Lottery vendor who was praised as a Good Samaritan for supposedly trying to find owner of £4m winning ticket is accused of ‘defrauding the rightful owner with the help of his lotto worker brother’
- Manuel Reija Gonzalez could face six years in prison if convicted of the charges
A Spanish lottery ticket seller faces being jailed for six years after being accused of defrauding the owner of a ticket worth £4.05million.
Manuel Reija Gonzalez was widely praised when he publicly tried to find the person who bought the winning ticket from him 11 years ago in the north-western city of A Coruna.
However, police now claim that the ticket vendor and his brother, who worked for the national lottery, of trying to cash in on the ticket for themselves, the Guardian reports.
It is claimed that Reija tried to collect the winnings on five separate occasions but was refused every single time by the lottery authorities.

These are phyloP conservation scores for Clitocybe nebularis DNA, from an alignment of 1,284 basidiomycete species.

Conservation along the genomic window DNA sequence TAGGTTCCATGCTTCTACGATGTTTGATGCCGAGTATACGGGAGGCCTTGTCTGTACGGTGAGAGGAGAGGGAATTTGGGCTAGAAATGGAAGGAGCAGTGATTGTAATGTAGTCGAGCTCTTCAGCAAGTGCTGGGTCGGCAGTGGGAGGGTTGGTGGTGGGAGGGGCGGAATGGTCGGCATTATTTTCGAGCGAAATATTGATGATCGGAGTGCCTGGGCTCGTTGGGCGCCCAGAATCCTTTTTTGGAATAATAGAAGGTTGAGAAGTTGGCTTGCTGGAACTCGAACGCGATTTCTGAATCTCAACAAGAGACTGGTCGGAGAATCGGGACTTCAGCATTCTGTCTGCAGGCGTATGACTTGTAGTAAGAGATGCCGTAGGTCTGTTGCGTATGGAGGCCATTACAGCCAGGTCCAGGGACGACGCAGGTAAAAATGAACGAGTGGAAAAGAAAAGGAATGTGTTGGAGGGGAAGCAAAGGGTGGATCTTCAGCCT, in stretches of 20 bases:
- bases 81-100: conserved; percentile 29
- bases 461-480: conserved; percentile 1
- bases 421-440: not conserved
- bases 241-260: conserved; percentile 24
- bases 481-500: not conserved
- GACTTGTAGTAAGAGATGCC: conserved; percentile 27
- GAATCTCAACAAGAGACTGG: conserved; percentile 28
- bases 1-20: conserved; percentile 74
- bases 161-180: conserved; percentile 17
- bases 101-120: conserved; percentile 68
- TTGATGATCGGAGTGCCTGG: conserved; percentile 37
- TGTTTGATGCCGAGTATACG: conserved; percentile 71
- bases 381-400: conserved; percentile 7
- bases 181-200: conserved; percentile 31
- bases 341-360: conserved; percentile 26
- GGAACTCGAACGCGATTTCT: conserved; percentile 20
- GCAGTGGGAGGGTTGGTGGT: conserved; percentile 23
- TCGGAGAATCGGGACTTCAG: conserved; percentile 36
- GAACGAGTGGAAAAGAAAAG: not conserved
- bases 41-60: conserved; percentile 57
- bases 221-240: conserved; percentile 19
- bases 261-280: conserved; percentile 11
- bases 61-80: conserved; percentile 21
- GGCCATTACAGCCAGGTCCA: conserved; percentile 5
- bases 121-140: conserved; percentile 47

Reija has since been charged with fraud, while his brother has been charged with money laundering – which also carries a six-year sentence. Both brothers deny the charges.
Manuel Reija Gonzalez, pictured here in 2012 after claiming to have found the winning ticket, has now been charged with defrauding the person who bought it
While the defendant was being portrayed as a Good Samaritan in the press at the time in June 2012, lottery organisers became suspicious and launched an investigation to find the owner.
A total of 317 people from across Spain came forward to say they bought the ticket, but one by one, all of their claims were found to be false.
A judge then ordered police to investigate, with officers eventually finding the winner after tracking them through tickets bought using the same numbers in holiday destinations such as Mallorca and Costa del Sol, El Pais reports.
With the help of Imserso, a branch of the Spanish government that organises holidays for elderly people they found the winner, only to learn through his wife that he had died in 2014.
Prosecutors allege that the ticket seller tricked the man by giving him a smaller prize than he was entitled to when he went to check his numbers.
They have said the money should be given to the widow and daughter of the man who bought the ticket.
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